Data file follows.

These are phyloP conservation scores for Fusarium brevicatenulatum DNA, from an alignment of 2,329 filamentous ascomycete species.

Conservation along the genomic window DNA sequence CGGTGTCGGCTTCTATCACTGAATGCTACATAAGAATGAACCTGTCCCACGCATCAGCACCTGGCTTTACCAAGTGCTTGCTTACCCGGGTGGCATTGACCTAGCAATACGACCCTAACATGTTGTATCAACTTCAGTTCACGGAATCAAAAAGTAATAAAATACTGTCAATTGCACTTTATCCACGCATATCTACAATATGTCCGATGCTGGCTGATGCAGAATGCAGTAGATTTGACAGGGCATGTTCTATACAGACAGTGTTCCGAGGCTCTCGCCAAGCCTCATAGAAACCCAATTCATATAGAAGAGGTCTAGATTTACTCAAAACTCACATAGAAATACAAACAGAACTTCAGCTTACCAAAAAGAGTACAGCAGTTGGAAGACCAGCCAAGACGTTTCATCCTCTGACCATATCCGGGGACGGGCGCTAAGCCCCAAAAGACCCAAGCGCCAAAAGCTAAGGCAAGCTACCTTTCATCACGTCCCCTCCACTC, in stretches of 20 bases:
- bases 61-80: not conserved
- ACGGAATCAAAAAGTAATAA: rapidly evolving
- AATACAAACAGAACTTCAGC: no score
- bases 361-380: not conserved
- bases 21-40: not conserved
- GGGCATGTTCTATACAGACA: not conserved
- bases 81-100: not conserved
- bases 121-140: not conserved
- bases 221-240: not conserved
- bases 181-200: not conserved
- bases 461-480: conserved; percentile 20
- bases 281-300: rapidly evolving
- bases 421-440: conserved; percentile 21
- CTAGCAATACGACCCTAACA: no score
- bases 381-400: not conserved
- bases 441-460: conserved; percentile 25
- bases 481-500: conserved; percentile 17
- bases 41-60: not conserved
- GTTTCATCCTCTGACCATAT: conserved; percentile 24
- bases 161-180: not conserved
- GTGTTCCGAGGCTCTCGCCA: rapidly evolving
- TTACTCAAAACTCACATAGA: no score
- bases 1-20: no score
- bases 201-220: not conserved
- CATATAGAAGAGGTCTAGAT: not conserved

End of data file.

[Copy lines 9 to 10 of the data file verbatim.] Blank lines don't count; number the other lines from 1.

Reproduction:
- bases 81-100: not conserved
- bases 121-140: not conserved